In December of 2011, Josh Thompson released "Comin' Around," the first single from what would have been his sophomore album (and what is now being released as Change: The Lost Record). Written by Thompson with Rodney Clawson and Kendell Marvel, the song peaked just outside the Top 30 on the Billboard Hot Country Songs chart (No. 31). Below, Thompson tells The Boot how the song came to be.

It was my first time writing with both of them together. I remember it was only about two or three hours that we spent together, and we wrote this song. It's one of those songs that I knew right away was a Josh Thompson song, and it was really special to me.

I don't hang on to a lot of songs. I'm a songwriter, and there are a lot of songs that I love, but I pitch them around. This is one that I've never played, or had played, for another artist, because I knew it was for me. I held on to it for a year and a half at least, maybe two years.

Kendell was writing on a resonator guitar, which is steel guitar-ish; it almost sounds like a banjo. So, he had that melody. The "Comin' Around" part, I can't remember whose idea it was, or if it's just an idea that came out as we were writing it. I've found that if I try to direct a writing appointment and gear completely towards me and my experiences that, more times than not, it ends up negatively affecting the writing appointment, especially with someone you've not met before. Just to get in there and write the best song that you possibly can and not try to gear it towards anyone or anything, that's how the best songs get written.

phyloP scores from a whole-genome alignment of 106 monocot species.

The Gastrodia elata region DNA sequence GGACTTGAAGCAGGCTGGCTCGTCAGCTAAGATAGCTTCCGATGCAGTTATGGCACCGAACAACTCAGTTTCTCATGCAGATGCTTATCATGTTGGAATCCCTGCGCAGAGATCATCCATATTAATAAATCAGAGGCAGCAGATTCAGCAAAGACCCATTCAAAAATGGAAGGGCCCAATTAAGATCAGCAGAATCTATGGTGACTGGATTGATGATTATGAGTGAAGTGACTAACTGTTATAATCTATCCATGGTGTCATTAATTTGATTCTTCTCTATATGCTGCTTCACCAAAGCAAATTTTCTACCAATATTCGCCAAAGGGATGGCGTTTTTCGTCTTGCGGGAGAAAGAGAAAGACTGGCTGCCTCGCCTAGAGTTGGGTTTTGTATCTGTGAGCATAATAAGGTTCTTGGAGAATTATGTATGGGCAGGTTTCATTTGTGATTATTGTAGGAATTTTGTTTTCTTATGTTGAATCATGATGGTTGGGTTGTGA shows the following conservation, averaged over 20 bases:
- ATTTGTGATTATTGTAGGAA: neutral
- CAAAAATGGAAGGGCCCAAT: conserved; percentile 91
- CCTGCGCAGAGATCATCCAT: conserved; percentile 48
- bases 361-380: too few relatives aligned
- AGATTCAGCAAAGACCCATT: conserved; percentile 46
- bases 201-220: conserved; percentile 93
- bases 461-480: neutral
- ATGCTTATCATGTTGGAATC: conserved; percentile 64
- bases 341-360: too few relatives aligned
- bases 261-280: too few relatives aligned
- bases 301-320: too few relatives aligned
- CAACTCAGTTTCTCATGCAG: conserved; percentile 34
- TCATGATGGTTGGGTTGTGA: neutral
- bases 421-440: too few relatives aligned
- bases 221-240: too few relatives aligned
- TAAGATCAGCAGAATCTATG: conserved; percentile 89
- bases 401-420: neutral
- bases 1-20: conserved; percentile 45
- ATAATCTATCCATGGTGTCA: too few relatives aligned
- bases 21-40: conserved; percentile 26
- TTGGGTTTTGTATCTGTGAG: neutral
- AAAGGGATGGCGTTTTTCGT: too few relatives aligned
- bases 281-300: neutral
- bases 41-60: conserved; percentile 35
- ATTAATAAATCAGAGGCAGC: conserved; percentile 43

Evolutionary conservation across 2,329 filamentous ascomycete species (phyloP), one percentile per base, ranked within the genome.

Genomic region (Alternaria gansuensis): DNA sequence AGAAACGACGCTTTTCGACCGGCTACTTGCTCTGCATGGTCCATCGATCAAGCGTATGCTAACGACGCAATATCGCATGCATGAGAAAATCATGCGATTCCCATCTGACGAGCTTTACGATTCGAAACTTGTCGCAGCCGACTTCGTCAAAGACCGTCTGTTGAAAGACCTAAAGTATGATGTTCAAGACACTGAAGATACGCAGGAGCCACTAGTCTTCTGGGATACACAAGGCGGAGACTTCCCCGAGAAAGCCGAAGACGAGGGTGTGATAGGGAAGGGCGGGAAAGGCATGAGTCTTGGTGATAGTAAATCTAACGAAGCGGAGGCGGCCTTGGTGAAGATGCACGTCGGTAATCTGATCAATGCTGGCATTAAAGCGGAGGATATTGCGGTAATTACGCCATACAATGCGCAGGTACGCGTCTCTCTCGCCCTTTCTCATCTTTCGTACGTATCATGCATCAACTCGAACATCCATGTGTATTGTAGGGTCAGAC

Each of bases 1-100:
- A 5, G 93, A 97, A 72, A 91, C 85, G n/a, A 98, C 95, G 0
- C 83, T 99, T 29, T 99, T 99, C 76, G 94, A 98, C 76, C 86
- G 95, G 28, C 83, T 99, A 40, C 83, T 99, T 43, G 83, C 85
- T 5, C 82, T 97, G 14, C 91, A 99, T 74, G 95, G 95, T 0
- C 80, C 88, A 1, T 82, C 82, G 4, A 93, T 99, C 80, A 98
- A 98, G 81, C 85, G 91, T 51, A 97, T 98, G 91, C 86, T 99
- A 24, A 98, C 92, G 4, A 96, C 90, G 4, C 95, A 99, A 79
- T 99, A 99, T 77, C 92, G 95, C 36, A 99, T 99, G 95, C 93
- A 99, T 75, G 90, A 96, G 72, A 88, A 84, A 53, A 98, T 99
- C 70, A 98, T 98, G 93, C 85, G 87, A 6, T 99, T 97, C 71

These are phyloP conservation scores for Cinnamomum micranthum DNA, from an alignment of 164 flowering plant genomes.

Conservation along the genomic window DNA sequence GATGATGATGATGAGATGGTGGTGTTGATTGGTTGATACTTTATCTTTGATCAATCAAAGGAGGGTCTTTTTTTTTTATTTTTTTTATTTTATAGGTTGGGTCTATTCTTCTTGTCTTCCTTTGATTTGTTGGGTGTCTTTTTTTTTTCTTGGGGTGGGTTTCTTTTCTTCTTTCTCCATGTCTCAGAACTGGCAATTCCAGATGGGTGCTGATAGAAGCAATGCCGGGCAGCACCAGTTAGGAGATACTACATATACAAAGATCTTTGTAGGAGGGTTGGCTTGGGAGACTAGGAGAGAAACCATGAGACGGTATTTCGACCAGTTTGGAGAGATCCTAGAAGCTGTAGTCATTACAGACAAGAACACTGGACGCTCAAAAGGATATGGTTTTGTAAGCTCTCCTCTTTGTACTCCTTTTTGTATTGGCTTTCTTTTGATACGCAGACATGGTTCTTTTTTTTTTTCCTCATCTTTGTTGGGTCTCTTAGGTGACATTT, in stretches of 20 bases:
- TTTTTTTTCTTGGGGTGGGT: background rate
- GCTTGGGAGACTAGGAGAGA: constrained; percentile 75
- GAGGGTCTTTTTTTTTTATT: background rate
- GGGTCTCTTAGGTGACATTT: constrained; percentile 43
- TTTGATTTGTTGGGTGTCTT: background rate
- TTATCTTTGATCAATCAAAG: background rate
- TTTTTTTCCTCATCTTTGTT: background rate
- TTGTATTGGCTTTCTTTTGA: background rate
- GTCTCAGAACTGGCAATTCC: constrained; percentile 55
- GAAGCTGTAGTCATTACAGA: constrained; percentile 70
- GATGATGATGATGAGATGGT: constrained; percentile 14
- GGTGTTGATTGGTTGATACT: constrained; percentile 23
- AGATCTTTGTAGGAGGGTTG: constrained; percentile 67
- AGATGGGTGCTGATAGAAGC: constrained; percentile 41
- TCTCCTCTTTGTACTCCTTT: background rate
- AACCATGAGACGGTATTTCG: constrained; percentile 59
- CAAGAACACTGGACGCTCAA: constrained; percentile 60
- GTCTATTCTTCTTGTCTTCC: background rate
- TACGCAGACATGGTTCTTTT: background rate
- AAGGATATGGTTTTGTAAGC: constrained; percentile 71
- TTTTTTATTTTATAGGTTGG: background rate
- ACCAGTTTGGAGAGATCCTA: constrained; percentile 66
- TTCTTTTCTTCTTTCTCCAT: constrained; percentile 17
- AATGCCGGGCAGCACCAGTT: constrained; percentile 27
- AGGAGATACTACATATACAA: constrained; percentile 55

My favorite line is still "a little more lost than I am found." There's a line in every verse that I absolutely love: "I blew out of here the next day after graduation / Destination: anywhere with a higher population" -- absolutely love it.

The whole line about hating your dad's music ... Everybody hates your parents' music. I don't know whether you do, but you definitely try to [laughs], and you're supposed to be rebellious; that's what it's all about. My dad listened to oldies: It was the rock 'n' roll of the '50s and the '60s -- the stuff that seems so docile to us now, and everybody thought it was devil's music back in the day. It's fantastic music, and I listen to that stuff today.

Eventually, it's about reaching that point where you step out of that and be yourself for a while and really look at the world with neutral eyes, and it's like, "That's just stupid; that's great music. I miss my hometown, and I need to stop being such an idiot."

This story was originally written by Erin Duvall, and revised by Angela Stefano.

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